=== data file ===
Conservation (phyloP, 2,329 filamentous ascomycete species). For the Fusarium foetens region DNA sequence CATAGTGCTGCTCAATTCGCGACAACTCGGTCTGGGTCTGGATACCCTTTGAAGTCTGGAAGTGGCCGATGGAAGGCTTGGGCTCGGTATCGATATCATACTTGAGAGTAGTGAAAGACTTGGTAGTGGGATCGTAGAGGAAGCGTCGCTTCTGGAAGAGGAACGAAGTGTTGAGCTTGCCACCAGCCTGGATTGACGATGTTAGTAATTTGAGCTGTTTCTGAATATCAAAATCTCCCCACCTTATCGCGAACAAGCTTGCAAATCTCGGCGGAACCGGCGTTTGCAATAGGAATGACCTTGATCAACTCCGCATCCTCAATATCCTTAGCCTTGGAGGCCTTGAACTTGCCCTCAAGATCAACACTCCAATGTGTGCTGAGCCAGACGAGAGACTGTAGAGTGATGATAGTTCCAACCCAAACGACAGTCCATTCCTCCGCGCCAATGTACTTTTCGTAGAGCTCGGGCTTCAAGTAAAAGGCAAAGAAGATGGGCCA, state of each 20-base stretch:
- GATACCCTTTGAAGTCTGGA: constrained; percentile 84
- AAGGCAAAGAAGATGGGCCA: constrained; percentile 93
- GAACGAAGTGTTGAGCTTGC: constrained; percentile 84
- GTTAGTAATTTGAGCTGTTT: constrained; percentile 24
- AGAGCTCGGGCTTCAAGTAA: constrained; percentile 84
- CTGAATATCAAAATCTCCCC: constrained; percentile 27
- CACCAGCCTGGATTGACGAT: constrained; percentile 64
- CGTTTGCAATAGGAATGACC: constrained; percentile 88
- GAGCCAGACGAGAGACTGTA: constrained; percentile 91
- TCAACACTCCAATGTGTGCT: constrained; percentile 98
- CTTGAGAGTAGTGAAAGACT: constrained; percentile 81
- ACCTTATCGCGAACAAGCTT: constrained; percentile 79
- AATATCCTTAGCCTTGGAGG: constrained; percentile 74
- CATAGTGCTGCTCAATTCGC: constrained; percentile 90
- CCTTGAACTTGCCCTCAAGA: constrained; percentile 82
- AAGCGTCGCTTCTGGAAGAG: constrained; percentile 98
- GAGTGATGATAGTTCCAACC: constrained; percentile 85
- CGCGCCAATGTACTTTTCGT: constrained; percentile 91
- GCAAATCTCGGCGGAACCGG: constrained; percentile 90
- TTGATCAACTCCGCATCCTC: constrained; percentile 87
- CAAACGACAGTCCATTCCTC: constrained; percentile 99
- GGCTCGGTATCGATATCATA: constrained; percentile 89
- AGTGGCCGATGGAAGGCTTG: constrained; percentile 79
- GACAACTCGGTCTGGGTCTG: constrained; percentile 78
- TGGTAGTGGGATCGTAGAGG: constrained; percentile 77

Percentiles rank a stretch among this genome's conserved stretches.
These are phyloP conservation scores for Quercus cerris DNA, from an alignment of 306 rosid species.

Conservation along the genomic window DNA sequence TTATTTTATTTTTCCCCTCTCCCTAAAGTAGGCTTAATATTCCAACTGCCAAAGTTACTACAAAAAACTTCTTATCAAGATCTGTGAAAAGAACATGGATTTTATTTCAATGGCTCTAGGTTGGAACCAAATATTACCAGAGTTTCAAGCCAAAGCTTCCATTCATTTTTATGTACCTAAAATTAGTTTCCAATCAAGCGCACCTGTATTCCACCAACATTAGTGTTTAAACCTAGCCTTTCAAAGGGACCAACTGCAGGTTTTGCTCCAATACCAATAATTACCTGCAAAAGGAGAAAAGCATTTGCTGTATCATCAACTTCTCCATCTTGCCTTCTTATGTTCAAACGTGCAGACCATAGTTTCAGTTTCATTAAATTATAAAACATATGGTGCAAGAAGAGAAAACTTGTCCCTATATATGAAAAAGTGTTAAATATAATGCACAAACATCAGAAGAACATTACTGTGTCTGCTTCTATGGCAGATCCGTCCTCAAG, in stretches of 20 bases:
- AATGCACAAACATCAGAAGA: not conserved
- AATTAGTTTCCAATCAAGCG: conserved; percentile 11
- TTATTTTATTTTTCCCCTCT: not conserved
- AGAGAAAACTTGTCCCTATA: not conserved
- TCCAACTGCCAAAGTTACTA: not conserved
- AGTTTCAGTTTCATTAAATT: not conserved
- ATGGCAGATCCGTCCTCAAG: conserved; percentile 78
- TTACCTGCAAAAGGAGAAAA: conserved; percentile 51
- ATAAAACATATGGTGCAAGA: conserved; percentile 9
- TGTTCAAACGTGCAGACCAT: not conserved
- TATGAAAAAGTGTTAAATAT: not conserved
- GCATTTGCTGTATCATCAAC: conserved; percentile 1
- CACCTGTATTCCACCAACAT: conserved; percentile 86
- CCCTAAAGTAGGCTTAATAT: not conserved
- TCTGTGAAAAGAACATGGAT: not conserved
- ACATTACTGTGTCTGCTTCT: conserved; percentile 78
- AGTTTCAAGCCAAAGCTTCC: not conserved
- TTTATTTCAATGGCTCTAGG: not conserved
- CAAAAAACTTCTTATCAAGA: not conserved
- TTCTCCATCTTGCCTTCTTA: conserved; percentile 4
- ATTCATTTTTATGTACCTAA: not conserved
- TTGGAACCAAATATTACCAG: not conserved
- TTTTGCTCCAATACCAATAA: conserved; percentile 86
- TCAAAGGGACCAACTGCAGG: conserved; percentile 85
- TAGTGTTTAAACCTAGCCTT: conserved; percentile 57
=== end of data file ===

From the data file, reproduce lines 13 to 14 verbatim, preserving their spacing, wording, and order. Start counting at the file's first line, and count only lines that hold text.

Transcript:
- ACCTTATCGCGAACAAGCTT: constrained; percentile 79
- AATATCCTTAGCCTTGGAGG: constrained; percentile 74